Consumer rights, mass media and political communication in the late Soviet Union
Main Article Content
Television, Public Sphere, Consumer Issues, Leisure, Political Communication, Authoritative Discourse
Consumer policies provided the Soviet system with new sources of legitimacy. The article explores the rising field of Soviet consumer rights in the context of the prospering of Soviet television since the late 50s. It focuses the communication between the regime and people writing letters to Soviet television’s editorial offices in order to defend their rights as material and media consumers. Television brought about the new figure of the Soviet media consumer within political communication. It opened up a “third space” (Homi K. Bhabha) allowing for negotiations on the Soviet unwritten social contract comprising certain strategies of communication, consumption and working regimes. Writing consumers applied a variety of strategies demonstrating the rapid and at the same time sustainable trajectory consumer issues took with the rise of Soviet television. It was not least the television and the shifting boundaries of public and private practices it entailed that massively contributed to the differentiation of Soviet lifestyles and individuality. In English, extended summary in Russian.
Abstract 75 |
PDF FULL PAPER Downloads 59
PDF EXTENDED SUMMARY (Русский) Downloads 20
HTML FULL PAPER Downloads 15
HTML EXTENDED SUMMARY (Русский) Downloads 12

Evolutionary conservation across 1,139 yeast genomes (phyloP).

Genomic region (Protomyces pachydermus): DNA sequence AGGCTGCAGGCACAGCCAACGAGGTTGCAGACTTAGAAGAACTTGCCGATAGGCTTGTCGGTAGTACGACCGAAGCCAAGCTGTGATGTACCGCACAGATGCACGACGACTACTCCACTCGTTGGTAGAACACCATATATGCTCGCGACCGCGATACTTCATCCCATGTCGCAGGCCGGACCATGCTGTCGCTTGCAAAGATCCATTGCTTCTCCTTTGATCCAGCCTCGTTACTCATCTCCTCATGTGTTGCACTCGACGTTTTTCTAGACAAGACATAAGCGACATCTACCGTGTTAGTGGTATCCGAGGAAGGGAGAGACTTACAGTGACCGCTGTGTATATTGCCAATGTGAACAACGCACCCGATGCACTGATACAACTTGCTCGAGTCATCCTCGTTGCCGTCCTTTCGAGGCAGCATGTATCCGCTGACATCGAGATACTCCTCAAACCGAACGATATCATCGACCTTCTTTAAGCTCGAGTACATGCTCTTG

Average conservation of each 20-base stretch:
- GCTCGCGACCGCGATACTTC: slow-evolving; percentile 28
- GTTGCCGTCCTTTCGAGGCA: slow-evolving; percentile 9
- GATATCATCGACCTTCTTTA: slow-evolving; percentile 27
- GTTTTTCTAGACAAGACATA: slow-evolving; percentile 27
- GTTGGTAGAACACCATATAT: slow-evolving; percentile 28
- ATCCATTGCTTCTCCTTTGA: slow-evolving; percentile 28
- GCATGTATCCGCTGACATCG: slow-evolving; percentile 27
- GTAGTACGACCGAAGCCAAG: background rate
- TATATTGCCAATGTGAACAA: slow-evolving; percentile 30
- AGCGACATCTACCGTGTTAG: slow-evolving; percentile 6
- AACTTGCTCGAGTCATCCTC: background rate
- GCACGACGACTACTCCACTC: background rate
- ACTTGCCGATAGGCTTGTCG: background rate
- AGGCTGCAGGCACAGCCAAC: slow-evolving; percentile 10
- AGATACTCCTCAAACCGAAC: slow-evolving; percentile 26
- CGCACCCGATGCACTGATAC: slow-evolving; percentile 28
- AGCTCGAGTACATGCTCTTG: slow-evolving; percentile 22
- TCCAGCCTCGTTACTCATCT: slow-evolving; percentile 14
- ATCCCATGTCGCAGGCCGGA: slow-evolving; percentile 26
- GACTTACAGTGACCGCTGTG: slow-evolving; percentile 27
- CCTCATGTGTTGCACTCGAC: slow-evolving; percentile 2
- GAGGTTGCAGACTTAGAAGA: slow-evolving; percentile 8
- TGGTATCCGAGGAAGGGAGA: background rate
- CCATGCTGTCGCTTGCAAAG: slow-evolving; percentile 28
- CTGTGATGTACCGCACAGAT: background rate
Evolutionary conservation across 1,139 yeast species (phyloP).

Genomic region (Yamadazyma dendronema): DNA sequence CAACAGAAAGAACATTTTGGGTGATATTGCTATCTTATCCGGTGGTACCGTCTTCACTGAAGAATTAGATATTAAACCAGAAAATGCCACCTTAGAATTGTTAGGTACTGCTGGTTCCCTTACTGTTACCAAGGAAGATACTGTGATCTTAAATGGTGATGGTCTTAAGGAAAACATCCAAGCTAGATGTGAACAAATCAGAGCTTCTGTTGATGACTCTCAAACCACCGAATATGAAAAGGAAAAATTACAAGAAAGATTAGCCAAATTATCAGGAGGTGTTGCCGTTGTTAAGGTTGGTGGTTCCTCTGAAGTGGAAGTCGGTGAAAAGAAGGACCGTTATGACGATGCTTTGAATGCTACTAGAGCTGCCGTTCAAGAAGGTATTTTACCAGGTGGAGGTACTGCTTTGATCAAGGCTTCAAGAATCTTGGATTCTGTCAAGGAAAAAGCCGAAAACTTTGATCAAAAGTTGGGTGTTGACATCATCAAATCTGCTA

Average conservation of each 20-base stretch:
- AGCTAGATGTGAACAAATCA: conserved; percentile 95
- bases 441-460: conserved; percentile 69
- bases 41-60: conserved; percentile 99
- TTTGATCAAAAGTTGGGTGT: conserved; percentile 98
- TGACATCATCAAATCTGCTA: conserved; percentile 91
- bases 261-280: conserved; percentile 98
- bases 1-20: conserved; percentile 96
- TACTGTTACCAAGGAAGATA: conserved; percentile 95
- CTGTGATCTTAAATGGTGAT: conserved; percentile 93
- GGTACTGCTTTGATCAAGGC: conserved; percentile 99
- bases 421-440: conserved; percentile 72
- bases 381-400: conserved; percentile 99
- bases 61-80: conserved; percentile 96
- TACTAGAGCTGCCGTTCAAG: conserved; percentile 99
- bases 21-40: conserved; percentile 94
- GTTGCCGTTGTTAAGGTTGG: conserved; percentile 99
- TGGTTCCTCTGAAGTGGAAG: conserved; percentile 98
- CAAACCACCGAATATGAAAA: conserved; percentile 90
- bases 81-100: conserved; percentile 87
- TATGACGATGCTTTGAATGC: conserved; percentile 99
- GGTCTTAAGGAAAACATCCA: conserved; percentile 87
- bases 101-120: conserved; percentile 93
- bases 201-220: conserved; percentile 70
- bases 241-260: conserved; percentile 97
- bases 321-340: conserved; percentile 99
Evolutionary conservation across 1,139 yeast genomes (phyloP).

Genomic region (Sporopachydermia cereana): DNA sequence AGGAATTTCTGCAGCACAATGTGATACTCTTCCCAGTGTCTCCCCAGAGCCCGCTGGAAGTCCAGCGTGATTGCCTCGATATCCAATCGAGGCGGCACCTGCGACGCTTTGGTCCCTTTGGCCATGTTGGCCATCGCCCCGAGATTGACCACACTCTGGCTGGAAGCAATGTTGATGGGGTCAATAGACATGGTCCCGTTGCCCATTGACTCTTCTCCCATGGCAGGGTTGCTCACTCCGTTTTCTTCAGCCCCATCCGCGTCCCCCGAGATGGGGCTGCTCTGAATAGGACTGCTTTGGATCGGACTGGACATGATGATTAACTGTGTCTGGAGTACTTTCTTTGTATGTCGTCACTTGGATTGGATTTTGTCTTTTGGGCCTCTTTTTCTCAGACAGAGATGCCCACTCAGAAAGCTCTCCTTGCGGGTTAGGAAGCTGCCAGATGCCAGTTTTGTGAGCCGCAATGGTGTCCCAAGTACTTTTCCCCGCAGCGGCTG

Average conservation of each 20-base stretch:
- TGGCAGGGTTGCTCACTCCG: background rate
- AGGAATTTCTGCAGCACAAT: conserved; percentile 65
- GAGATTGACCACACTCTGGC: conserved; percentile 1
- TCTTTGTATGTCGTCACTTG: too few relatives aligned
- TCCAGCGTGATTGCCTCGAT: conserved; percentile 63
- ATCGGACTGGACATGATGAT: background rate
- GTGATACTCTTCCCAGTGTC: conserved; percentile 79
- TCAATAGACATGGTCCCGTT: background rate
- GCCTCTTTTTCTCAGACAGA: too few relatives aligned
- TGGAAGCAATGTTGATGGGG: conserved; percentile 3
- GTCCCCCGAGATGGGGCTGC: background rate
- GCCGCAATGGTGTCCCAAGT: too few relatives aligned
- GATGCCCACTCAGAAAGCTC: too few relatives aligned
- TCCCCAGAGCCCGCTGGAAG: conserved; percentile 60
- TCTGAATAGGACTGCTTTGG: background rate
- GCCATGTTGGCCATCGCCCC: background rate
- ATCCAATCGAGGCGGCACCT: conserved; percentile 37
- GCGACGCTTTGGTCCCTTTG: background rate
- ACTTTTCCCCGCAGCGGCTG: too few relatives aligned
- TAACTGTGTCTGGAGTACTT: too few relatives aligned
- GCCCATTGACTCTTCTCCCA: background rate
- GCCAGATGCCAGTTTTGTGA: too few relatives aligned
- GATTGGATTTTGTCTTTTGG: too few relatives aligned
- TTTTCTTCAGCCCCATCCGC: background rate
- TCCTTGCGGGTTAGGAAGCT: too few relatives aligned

Bönker, Kirsten. 2016. “Consumer Rights, Mass Media and Political Communication in the Late Soviet Union”. Laboratorium: Russian Review of Social Research 8 (1), 30–57. http://www.soclabo.org/index.php/laboratorium/article/view/458.
Authors who publish with this journal agree to the following terms:
Authors retain copyright and grant the journal right of first publication with the work simultaneously licensed under a Creative Commons Attribution License that allows others to share the work with an acknowledgement of the work's authorship and initial publication in this journal.
Authors are able to enter into separate, additional contractual arrangements for the non-exclusive distribution of the journal's published version of the work (e.g., post it to an institutional repository or publish it in a book), with an acknowledgement of its initial publication in this journal.
Authors are permitted and encouraged to post their work online (e.g., in institutional repositories or on their website) prior to and during the submission process, as it can lead to productive exchanges, as well as earlier and greater citation of published work (See The Effect of Open Access).
Kirsten Bönker, Bielefeld University